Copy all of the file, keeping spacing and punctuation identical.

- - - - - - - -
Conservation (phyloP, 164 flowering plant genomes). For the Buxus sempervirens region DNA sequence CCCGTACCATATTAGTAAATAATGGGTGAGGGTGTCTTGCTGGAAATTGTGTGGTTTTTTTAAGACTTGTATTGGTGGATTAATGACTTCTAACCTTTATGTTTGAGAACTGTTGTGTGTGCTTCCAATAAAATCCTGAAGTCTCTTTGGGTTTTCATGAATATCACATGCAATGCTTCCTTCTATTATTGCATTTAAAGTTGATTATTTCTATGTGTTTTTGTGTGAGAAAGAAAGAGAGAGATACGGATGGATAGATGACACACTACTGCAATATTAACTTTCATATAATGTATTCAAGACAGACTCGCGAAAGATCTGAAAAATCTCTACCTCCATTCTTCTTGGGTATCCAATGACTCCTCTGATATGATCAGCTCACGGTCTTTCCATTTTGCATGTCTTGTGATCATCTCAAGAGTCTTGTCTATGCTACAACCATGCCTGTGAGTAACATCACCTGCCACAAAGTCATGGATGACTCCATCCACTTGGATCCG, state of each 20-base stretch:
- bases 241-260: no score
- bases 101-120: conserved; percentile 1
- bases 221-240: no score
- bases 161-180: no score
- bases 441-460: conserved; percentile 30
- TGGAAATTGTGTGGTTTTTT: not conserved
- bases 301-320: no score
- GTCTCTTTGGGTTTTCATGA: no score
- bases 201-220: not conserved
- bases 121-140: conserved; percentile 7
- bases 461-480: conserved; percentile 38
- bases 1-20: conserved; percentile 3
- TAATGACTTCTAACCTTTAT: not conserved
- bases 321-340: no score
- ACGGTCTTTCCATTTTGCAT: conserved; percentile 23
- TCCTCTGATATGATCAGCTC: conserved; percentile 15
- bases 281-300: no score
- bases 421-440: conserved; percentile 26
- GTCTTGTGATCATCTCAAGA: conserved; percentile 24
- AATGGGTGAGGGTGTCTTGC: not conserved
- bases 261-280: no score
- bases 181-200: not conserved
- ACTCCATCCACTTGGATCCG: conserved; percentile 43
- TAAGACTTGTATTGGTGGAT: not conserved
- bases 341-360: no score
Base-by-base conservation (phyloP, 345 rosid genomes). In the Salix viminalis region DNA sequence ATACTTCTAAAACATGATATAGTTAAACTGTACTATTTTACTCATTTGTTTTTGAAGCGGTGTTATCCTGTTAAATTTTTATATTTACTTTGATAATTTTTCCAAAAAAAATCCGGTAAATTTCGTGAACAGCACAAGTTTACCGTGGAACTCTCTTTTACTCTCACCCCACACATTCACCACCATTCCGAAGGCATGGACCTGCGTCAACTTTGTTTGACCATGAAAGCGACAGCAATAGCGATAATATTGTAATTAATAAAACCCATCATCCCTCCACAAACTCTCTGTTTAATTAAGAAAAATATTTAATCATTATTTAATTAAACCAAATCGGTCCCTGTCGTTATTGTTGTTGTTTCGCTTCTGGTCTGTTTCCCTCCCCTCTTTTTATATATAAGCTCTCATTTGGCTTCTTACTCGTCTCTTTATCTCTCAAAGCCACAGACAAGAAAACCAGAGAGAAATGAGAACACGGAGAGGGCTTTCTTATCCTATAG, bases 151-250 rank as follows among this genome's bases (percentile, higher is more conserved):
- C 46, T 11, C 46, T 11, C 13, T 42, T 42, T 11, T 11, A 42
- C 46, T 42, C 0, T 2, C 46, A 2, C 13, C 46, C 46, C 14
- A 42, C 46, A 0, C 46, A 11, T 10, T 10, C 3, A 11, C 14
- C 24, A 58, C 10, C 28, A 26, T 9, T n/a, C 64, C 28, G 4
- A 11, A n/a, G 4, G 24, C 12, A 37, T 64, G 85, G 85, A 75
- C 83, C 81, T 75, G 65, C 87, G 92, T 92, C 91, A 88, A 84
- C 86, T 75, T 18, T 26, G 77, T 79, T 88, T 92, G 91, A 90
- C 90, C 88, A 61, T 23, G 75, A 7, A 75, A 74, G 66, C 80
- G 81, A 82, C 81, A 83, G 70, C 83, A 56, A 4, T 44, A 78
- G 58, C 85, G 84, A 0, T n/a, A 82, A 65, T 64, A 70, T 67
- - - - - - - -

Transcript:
Conservation (phyloP, 164 flowering plant genomes). For the Buxus sempervirens region DNA sequence CCCGTACCATATTAGTAAATAATGGGTGAGGGTGTCTTGCTGGAAATTGTGTGGTTTTTTTAAGACTTGTATTGGTGGATTAATGACTTCTAACCTTTATGTTTGAGAACTGTTGTGTGTGCTTCCAATAAAATCCTGAAGTCTCTTTGGGTTTTCATGAATATCACATGCAATGCTTCCTTCTATTATTGCATTTAAAGTTGATTATTTCTATGTGTTTTTGTGTGAGAAAGAAAGAGAGAGATACGGATGGATAGATGACACACTACTGCAATATTAACTTTCATATAATGTATTCAAGACAGACTCGCGAAAGATCTGAAAAATCTCTACCTCCATTCTTCTTGGGTATCCAATGACTCCTCTGATATGATCAGCTCACGGTCTTTCCATTTTGCATGTCTTGTGATCATCTCAAGAGTCTTGTCTATGCTACAACCATGCCTGTGAGTAACATCACCTGCCACAAAGTCATGGATGACTCCATCCACTTGGATCCG, state of each 20-base stretch:
- bases 241-260: no score
- bases 101-120: conserved; percentile 1
- bases 221-240: no score
- bases 161-180: no score
- bases 441-460: conserved; percentile 30
- TGGAAATTGTGTGGTTTTTT: not conserved
- bases 301-320: no score
- GTCTCTTTGGGTTTTCATGA: no score
- bases 201-220: not conserved
- bases 121-140: conserved; percentile 7
- bases 461-480: conserved; percentile 38
- bases 1-20: conserved; percentile 3
- TAATGACTTCTAACCTTTAT: not conserved
- bases 321-340: no score
- ACGGTCTTTCCATTTTGCAT: conserved; percentile 23
- TCCTCTGATATGATCAGCTC: conserved; percentile 15
- bases 281-300: no score
- bases 421-440: conserved; percentile 26
- GTCTTGTGATCATCTCAAGA: conserved; percentile 24
- AATGGGTGAGGGTGTCTTGC: not conserved
- bases 261-280: no score
- bases 181-200: not conserved
- ACTCCATCCACTTGGATCCG: conserved; percentile 43
- TAAGACTTGTATTGGTGGAT: not conserved
- bases 341-360: no score
Base-by-base conservation (phyloP, 345 rosid genomes). In the Salix viminalis region DNA sequence ATACTTCTAAAACATGATATAGTTAAACTGTACTATTTTACTCATTTGTTTTTGAAGCGGTGTTATCCTGTTAAATTTTTATATTTACTTTGATAATTTTTCCAAAAAAAATCCGGTAAATTTCGTGAACAGCACAAGTTTACCGTGGAACTCTCTTTTACTCTCACCCCACACATTCACCACCATTCCGAAGGCATGGACCTGCGTCAACTTTGTTTGACCATGAAAGCGACAGCAATAGCGATAATATTGTAATTAATAAAACCCATCATCCCTCCACAAACTCTCTGTTTAATTAAGAAAAATATTTAATCATTATTTAATTAAACCAAATCGGTCCCTGTCGTTATTGTTGTTGTTTCGCTTCTGGTCTGTTTCCCTCCCCTCTTTTTATATATAAGCTCTCATTTGGCTTCTTACTCGTCTCTTTATCTCTCAAAGCCACAGACAAGAAAACCAGAGAGAAATGAGAACACGGAGAGGGCTTTCTTATCCTATAG, bases 151-250 rank as follows among this genome's bases (percentile, higher is more conserved):
- C 46, T 11, C 46, T 11, C 13, T 42, T 42, T 11, T 11, A 42
- C 46, T 42, C 0, T 2, C 46, A 2, C 13, C 46, C 46, C 14
- A 42, C 46, A 0, C 46, A 11, T 10, T 10, C 3, A 11, C 14
- C 24, A 58, C 10, C 28, A 26, T 9, T n/a, C 64, C 28, G 4
- A 11, A n/a, G 4, G 24, C 12, A 37, T 64, G 85, G 85, A 75
- C 83, C 81, T 75, G 65, C 87, G 92, T 92, C 91, A 88, A 84
- C 86, T 75, T 18, T 26, G 77, T 79, T 88, T 92, G 91, A 90
- C 90, C 88, A 61, T 23, G 75, A 7, A 75, A 74, G 66, C 80
- G 81, A 82, C 81, A 83, G 70, C 83, A 56, A 4, T 44, A 78
- G 58, C 85, G 84, A 0, T n/a, A 82, A 65, T 64, A 70, T 67